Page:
ODESZA’s newest album A Moment Apart starts with a ticking sound. Or, more accurately, it starts with a voice, female, who tells a story about a Russian cosmonaut (from a movie called "Another Earth", apparently. The more you know), who, in space, begins to hear a ticking sound. And then, we, the listeners, hear the sound as well. Tick, tick. It drives him crazy, she says, and then he only has one solution. As she puts it:
“The only way to save his sanity, is to fall in love with the sound.”
And then the album begins.
A Moment Apart is the third album by ODESZA, just released on the 8th
of September, three years after the spectacular “In Return”, that
really put them on the roadmap (at least for me, and I think, for many
other people). This is a further development of their light, euphoric
chill-wave sound that both In Return and Summer’s Gone (although,
I will admit, I have less experience with that album) created lush,
bright soundscapes that was easy to lose yourself to. It is bright, it’s
somewhat poppy, and it’s wholly listenable, almost to a fault,
sometimes. On this album they have further expanded their song-writing,
and more of the songs feature singers from outside to support their
horizons of synths and beats. There should be a lot of reasons why I
dislike the album, then, but it has continued to grab me over the past
week, and I think part of the answer lies in that very opening.
The album offers a reason why we should listen before it even begins, and I as a listener has found myself surrender to it, rather than uphold my grudges to its flatter ideas and lyrical tendencies, and that, I think, may entirely be the point.
Opening with a Bang
The intro track described above, which carries the ticking rhythm
into the title track A Moment Apart, to then immediately explode into a
lightning fast arpeggiator and, a little after, a discordant piano,
leading to the full-on rhythm.
A Moment Apart (the track) is a wonderful example of ODESZA’s ability to create lush textures with a few, amazing samples and instruments, which is really what I love the most about them. A Moment Apart shows ODESZA’s upbeat at its best, with some great sense of space and wonder, right off the bat.
The album settles into an up-tempo groove with Higher Ground and Boy, the next two tracks, which follow a similar tempo, one with a poppy lyrical sensibility in Higher Ground, and the other with a continuation of the strong focus on beat that unfortunately doesn’t leave quite enough room for to breathe. These songs in many way feel like ODESZA in their zone, although with a slight tendency towards pop and dance we saw in parts of In Return, as well.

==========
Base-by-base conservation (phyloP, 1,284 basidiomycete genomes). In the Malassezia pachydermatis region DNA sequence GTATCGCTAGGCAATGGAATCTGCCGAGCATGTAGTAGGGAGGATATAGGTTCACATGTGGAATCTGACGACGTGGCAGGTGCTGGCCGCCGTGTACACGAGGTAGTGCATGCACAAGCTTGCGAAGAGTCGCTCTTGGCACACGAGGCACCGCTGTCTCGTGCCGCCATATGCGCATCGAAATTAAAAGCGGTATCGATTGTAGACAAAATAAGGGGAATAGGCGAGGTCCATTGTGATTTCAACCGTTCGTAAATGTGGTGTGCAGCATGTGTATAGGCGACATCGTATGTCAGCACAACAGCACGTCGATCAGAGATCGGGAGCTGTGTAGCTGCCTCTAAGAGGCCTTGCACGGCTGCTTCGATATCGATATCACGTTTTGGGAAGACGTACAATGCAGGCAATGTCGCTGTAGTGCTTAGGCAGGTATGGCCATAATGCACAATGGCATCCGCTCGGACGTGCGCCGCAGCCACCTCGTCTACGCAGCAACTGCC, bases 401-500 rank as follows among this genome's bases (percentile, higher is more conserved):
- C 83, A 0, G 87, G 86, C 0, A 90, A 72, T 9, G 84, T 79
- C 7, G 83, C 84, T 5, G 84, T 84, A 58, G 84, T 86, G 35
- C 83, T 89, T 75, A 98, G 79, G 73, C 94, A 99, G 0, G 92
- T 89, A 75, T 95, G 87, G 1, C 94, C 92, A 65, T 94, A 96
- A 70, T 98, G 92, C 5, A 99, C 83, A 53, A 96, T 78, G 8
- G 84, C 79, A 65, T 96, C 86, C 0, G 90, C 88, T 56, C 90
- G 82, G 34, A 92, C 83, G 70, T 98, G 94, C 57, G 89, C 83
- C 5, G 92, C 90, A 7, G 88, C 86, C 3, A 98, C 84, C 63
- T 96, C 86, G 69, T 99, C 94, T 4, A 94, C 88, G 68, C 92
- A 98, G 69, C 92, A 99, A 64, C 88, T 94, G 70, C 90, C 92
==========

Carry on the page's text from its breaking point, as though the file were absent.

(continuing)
The second of the album’s four parts slows down the tempo, ultimately reaching the a slow point with Across the Room that I find wholly uninteresting, primarily because its lyrics and beat feel uninspired and flat. Line of Sight, though, before it, I will put into a category of songs on this album that sort of defines the album for me, in my mind. Line of Sight breaks the structure with some bassy synths and a collaboration on lyrics, of which I find the non-lyrical ones more interesting than the ones you can understand.
ODESZA is great at manipulating voice. They pitch and process and
distort voices to turn them into instruments in almost all their songs,
and to me—outside my personal grief with lyrics—I find I am most drawn
when I do not have to understand what the singers are saying.
Ok, that probably bears some explaining. I should maybe do a full post in it sometimes, but just to keep it short: I, in general, dislike lyrics. I am honestly not a fan of lyrics in most songs. I had a long period where I adamantly did not want to listen to a song with lyrics in it. That has slowly softened, but I still think 90% of the music I listen to is without lyrics, and I have a very immediate reaction to lyrics overtaking a song in a way I dislike, which makes it difficult for the song to win me over again.
Across the Room has this effect on me, and I initially wanted to discard Higher Ground, Line of Sight, Just a Memory and Falls because of this as well.
However, this album does something I have not experienced a lot: I still listen to it—and I listen to most of those songs, too.
When I say Line of Sight defines this album for me, it is because it is emblematic of this quality. It is more poppy, it is lyrical, and it is still ODESZA. There’s still enough of the landscape in there that I will listen to, regardless of the rest. And I find myself surprisingly okay with the song, as it is. I don't... mind it, which is often the highest praise I have for most lyrics.
The Tallest of Ceilings
The rest of the album continues in a lot of the same way that the first half, although, the songs come in a greater variety, for good and bad.
Meridian, the exact halfway point on the album, was initially a let-down, but after repeated listens, it shows ODESZA’s skill at manipulating voice, as they create powerful collages with vocal samples that pulsate in the chorus, and create insanely rich spaces with what feels like very few elements (but really, after listening to it a bunch, it really isn’t few). I think the track just opens weakly.